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Langmuir. 2017 Sep 26;33(38):9873-9879. doi: 10.1021/acs.langmuir.7b02256. Epub 2017 Sep 14.

Self-Regulated Ion Permeation through Extraction Membranes.

Author information

1
CEA, DEN, Research Department on Mining and Fuel Recycling Processes, BP 17171, 30207 Bagnols-sur-Cèze, France.
2
Department of Interfaces, Max Planck Institute of Colloids and Interfaces , 14476 Potsdam, Germany.
3
Institut de Chimie Séparative de Marcoule, UMR 5257 (CEA/CNRS/UM2/ENSCM) , BP 17171, 30207 Bagnols-sur-Cèze, France.

Abstract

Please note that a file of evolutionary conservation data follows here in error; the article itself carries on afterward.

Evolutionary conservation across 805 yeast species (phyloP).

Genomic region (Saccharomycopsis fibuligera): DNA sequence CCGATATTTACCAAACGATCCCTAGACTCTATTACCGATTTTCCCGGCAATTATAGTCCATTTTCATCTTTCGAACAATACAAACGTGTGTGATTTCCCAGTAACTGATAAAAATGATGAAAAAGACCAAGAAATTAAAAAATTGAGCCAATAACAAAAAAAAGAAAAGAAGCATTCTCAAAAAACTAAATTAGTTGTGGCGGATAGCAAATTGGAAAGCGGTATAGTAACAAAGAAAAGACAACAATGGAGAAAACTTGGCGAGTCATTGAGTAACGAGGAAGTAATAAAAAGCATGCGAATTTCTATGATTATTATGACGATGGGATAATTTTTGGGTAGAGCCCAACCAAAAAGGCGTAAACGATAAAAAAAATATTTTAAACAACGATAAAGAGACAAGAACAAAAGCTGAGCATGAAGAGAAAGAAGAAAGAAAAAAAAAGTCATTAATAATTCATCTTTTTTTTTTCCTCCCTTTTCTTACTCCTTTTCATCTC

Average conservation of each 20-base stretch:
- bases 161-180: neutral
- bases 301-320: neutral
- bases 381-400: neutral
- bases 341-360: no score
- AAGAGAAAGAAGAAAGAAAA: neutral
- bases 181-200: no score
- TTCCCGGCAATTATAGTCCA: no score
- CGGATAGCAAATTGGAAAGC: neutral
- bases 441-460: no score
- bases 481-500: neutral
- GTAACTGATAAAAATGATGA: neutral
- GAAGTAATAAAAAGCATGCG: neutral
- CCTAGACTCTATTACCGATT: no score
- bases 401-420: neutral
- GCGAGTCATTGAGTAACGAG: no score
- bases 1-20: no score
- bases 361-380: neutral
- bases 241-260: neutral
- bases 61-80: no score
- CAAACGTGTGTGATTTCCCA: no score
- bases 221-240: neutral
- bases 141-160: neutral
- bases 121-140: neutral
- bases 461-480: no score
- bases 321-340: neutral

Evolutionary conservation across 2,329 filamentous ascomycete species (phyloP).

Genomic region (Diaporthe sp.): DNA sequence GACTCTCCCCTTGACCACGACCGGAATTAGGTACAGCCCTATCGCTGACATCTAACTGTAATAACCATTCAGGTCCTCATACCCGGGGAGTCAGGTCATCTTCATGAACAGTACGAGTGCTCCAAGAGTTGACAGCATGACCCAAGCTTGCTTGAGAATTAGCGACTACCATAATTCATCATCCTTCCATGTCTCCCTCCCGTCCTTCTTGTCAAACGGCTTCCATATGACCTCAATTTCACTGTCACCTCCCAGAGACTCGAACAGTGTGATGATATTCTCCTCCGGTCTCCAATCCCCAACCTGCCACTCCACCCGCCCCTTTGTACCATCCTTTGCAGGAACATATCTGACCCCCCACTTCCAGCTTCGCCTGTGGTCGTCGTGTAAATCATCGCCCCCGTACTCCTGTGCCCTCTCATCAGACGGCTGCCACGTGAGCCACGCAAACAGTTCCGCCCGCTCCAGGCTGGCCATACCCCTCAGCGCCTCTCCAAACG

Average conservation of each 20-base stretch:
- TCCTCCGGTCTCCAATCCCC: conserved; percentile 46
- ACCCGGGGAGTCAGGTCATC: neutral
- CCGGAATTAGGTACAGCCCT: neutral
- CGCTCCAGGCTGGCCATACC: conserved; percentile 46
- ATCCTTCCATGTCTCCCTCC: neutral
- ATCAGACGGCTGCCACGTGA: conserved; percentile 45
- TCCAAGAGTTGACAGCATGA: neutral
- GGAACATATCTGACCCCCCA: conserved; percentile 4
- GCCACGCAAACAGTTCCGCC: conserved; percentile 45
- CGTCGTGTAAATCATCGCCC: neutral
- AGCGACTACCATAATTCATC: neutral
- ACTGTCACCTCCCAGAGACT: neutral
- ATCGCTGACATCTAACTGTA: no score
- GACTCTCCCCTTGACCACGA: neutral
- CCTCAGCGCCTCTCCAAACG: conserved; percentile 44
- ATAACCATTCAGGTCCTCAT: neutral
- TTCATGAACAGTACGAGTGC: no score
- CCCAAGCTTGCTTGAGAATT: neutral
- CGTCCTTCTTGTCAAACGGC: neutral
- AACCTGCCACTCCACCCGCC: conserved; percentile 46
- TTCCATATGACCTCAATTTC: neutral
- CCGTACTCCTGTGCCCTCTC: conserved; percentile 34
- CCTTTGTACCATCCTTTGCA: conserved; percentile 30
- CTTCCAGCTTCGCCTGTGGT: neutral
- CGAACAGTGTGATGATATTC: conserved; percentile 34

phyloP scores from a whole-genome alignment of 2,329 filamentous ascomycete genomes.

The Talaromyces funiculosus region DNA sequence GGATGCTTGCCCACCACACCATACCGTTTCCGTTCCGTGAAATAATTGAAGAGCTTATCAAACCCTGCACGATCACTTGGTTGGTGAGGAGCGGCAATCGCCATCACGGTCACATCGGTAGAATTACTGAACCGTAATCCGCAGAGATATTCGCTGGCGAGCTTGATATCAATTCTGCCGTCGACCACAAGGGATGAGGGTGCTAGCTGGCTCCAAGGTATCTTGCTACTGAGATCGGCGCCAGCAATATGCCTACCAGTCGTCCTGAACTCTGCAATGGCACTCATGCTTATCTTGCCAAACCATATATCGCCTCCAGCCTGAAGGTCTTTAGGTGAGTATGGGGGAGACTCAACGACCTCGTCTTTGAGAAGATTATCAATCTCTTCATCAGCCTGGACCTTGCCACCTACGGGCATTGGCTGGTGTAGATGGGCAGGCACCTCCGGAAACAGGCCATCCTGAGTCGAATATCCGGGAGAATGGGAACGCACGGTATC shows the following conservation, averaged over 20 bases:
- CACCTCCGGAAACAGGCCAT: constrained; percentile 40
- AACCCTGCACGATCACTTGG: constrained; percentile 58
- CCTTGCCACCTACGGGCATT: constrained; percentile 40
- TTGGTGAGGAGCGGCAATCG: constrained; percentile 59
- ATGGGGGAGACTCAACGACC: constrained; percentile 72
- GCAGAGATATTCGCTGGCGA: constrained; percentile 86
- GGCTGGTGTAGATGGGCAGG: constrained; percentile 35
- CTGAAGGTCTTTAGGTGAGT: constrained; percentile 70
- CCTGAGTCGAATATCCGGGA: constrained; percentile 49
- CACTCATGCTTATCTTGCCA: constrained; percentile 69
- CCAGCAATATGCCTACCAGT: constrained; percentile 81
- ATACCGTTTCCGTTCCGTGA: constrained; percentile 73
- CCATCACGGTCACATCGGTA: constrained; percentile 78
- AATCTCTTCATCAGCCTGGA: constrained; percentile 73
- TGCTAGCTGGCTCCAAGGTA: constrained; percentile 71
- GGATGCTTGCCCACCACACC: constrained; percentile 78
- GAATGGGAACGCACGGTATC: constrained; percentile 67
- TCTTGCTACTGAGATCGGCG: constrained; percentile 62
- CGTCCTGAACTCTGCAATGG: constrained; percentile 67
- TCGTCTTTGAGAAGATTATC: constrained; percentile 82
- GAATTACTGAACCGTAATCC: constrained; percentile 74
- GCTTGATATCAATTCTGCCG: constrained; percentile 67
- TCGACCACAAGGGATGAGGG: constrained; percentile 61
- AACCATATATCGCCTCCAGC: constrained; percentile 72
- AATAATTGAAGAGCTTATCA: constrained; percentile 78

Separation of rare earth compounds from water into an organic phase in practical cases requires the use of specific ion binding ligands in high concentrations. These tend to form complex liquid crystalline phases preferentially at ion-rich locations inside a pertraction membrane. They form a blocking layer above an ion concentration threshold, which is experimentally characterized. It is shown to limit the flux through the membrane, which is studied for the application of rare earth recycling, an example being the phase transfer of Nd from water into organic phase. This feedback leads to a stationary membrane permeation rate that can be modeled without any free parameters in very good agreement with experiment. The ion-specific formation and dissolution of the blocking layer, a feature found also in nature, and its control suggest further studies to enhance permeation as well as its selectivity control.

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